I've never thought that "At what point we define the existence of life" has ever been hugely complicated. Life started about 4B years ago on this planet. It's continued uninterrupted ever since.

Life doesn't start fresh with every asexual division, or sexual recombination. Life is old, man, old. Those cells that implant in the womb are no more and no less "new life" than cells created by mitosis. Sure, they are genetically distinct from anything that's ever come before. But by that reckoning, so are all the sperm I dump out every time I masturbate.

So. Now that you know me for the callous ass-canal I am, I'm curious why you think genetic recombination makes a special case. After all, cancer cells are genetically unique, yet I have yet to hear anyone complain about chemotherapy.

(Note: as someone with a highly-valued daughter, I don't necessarily think abortion is a good thing. I'm just curious about your reasoning.)

"Yes, I seriously believe that consciousness is a product of a natural process. I find that the neuroscientists, psychologists, and philosophers who proceed from that premise are the ones who are actually making useful contributions to our understanding of the mind." - PZ Myers


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100percentAtheist wrote:EXC

100percentAtheist wrote:

EXC wrote:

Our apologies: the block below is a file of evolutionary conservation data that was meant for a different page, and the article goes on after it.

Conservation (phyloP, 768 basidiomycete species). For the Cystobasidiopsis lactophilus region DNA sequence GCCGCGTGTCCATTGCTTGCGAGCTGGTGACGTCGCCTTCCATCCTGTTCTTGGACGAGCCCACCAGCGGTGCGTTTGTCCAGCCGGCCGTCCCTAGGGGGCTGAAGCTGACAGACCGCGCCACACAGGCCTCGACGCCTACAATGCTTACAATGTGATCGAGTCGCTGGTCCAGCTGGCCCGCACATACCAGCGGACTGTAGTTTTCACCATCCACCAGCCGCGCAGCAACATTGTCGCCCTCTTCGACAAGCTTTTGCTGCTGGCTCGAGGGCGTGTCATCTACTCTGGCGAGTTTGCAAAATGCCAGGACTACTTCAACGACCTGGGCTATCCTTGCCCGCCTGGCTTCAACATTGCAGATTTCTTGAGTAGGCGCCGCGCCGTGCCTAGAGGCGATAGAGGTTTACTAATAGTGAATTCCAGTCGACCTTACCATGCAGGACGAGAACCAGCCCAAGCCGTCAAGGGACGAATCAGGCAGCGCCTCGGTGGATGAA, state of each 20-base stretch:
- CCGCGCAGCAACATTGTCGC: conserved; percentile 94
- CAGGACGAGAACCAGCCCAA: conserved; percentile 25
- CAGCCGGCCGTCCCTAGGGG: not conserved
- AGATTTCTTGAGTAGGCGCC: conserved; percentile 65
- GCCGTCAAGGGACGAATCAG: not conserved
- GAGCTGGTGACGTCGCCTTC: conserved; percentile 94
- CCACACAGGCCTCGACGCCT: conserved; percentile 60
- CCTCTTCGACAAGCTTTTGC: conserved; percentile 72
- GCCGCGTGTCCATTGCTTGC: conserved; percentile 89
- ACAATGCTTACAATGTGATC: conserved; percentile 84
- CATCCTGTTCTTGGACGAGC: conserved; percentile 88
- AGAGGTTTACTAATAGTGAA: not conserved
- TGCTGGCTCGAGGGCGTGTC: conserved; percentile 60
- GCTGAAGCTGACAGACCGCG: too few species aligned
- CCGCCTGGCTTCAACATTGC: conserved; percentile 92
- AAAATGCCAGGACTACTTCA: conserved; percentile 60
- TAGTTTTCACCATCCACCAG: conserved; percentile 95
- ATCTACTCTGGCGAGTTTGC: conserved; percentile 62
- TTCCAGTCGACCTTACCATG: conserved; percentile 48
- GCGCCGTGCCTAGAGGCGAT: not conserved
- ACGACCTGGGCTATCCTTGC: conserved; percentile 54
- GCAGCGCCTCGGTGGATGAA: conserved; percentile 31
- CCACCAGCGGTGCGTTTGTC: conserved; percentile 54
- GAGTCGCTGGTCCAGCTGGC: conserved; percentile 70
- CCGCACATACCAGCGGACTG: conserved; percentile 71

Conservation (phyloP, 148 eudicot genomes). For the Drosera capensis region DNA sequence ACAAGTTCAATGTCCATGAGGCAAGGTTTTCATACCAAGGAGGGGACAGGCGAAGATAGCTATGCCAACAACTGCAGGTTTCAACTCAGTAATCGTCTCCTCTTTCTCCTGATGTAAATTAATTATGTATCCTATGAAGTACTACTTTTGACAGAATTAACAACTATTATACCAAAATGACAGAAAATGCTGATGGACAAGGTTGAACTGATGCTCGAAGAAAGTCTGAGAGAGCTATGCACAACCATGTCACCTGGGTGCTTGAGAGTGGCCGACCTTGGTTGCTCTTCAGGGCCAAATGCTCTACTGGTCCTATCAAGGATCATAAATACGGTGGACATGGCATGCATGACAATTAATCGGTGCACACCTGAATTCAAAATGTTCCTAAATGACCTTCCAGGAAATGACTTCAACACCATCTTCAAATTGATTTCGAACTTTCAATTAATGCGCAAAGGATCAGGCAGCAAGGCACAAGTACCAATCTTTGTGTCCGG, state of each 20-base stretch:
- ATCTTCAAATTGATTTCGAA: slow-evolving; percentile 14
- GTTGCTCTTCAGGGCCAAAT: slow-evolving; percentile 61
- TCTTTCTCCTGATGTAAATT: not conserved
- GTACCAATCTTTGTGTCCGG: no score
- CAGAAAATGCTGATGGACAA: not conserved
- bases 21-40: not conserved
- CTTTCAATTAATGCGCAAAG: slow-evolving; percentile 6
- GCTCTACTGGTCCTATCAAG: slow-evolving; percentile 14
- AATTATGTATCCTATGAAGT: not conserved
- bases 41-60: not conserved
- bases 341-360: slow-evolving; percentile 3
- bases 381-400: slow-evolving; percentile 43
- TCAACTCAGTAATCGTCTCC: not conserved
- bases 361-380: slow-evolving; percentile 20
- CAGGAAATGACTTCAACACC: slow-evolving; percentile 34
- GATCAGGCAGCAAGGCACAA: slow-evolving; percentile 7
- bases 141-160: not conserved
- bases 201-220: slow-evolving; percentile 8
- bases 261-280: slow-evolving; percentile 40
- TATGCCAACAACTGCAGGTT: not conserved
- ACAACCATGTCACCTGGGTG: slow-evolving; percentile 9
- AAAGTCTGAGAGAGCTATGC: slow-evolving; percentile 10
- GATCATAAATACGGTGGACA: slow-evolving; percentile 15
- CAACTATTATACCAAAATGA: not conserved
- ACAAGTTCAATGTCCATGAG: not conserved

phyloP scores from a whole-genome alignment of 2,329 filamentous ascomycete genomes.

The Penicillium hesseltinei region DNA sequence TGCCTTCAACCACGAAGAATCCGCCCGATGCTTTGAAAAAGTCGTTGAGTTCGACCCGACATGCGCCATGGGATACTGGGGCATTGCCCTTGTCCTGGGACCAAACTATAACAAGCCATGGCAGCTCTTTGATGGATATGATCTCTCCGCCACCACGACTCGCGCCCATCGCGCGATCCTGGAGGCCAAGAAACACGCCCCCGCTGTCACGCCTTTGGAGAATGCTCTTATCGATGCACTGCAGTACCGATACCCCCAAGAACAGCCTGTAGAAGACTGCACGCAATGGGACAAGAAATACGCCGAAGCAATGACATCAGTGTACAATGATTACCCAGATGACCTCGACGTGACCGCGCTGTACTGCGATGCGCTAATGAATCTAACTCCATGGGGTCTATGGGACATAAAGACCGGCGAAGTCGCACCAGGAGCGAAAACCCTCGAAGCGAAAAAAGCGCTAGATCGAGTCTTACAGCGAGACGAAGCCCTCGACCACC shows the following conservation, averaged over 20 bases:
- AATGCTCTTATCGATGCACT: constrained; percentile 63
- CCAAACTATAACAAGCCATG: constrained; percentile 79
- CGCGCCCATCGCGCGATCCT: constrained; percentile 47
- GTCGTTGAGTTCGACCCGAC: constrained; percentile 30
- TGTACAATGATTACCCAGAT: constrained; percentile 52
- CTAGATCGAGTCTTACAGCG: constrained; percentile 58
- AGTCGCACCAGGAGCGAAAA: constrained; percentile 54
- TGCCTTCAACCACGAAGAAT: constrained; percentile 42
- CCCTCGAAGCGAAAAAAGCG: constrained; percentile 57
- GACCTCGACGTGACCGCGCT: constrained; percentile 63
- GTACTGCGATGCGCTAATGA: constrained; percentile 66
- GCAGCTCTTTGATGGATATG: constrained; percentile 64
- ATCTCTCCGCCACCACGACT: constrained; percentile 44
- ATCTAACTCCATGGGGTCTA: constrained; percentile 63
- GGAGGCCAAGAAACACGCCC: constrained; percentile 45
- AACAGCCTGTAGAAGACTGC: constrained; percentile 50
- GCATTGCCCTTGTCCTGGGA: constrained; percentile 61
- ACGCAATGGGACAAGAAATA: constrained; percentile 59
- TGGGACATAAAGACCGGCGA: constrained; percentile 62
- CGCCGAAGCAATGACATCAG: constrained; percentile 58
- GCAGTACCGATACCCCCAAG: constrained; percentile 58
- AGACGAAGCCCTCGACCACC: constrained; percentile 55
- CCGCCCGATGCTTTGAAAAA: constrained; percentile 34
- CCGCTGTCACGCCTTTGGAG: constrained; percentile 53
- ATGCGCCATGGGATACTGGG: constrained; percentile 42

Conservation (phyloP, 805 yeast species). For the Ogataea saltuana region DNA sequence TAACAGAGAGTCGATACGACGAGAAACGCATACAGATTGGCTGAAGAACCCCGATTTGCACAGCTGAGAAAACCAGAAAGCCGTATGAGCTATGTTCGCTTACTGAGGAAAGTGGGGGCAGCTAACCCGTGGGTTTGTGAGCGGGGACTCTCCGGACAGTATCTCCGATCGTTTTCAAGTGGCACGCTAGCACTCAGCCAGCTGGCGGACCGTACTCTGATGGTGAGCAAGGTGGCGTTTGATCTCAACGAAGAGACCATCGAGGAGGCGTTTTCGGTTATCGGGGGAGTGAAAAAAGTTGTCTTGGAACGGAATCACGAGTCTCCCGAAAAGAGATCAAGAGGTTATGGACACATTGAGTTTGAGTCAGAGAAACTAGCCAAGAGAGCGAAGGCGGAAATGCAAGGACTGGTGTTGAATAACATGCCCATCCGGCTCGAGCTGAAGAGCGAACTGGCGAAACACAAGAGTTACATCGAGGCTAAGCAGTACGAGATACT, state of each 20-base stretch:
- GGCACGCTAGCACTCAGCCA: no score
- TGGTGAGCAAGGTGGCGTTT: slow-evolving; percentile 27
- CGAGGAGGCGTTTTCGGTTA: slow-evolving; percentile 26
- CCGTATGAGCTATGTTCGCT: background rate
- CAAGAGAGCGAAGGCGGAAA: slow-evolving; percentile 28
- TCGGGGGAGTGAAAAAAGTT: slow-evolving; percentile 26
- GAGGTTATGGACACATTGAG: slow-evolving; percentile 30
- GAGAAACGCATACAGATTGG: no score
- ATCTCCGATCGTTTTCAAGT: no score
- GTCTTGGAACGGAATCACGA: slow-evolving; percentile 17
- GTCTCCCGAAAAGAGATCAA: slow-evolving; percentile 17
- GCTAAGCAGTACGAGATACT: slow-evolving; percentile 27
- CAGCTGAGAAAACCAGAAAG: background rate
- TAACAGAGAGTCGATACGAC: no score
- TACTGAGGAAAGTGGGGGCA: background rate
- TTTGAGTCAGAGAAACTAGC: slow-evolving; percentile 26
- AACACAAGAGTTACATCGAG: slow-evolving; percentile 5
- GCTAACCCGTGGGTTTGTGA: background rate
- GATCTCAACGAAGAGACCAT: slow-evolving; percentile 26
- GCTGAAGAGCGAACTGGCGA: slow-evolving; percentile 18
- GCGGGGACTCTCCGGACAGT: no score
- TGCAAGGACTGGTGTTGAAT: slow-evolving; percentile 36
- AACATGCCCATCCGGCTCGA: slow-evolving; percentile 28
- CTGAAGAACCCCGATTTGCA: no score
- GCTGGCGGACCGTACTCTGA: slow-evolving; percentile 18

Personally, I'm in favor of mandatory birth control which would virtually eliminate unwanted pregnancies.

Do you have any idea about a possible technical realization of this? It would be "F$#@ng golden", but I don't know how can it be done.

Well I think if someone is given government aid in any form(education, welfare, etc...), they should be required to have proof of birth control. If they have a baby while agreeing not to in exchange for government benefits, then they should be fixed for life, required to enter a job training program to support the baby or jail.

If someone proves they can support themselves and a baby, then let them apply to have a baby just like they apply for a car or home loan.

If you're going to have a society where everyone is responsible to their fellow citizens, this must be done, responsibility must be 2 way. Otherwise, just have a 'you're all on your own' society.

Taxation is the price we pay for failing to build a civilized society. The higher the tax level, the greater the failure. A centrally planned totalitarian state represents a complete defeat for the civilized world, while a totally voluntary society represents its ultimate success. --Mark Skousen


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kierantitheridge wrote:I

kierantitheridge wrote:

I would have to accept the Church raising the child. Although I would not like it.

I can't really keep up with what appears to be ire for my opinions so I will quickly try to respond to some of the above comments.

I have never been raped, likewise I have never had cancer, been in an accident or experienced any real significant life trauma. However on a daily basis I help people that have. I don't impose my opinions on them I do everything I can to help them. Just because I have not or can not experience something does not mean that I am unqualified to comment on it. I do however realise that my view can be limited because I have not experienced such events. I strive to find a balance.

I realise that not all life is precious or that every embryo will grow up into a "little angel". I am not naive. However that still is not a reason for ToP.